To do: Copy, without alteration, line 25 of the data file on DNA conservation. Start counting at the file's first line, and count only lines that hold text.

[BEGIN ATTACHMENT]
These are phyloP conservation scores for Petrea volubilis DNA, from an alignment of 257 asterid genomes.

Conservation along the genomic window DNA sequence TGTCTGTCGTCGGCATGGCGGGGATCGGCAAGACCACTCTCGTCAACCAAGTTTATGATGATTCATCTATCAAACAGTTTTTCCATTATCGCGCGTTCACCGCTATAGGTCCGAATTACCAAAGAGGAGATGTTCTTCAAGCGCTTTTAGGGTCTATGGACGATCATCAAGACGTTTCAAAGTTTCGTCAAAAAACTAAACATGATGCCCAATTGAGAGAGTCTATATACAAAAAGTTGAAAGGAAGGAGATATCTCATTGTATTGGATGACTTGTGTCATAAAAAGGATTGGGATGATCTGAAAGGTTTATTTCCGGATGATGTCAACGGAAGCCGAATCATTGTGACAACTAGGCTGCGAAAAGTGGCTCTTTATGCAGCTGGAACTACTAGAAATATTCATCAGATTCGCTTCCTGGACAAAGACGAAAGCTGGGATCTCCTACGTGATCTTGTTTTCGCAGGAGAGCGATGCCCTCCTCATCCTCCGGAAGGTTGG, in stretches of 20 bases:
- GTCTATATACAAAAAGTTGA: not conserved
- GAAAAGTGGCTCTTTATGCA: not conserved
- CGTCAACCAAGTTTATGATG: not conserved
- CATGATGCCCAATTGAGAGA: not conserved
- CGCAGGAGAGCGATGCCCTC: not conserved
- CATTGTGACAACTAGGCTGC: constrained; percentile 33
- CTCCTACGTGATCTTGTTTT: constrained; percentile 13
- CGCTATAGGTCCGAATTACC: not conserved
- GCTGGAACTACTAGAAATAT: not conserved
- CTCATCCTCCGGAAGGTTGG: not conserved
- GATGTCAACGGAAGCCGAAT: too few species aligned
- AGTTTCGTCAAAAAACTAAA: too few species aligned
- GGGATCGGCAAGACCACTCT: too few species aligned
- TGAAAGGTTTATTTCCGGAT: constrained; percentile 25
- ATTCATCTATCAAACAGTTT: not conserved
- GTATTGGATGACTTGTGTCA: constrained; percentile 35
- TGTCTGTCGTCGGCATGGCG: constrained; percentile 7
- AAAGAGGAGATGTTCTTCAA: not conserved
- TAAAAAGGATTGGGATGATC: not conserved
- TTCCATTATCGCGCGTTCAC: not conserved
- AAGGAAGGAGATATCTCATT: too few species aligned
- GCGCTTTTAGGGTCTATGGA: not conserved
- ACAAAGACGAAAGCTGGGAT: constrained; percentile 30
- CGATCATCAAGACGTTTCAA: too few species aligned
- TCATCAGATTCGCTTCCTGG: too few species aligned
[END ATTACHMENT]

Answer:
- ACAAAGACGAAAGCTGGGAT: constrained; percentile 30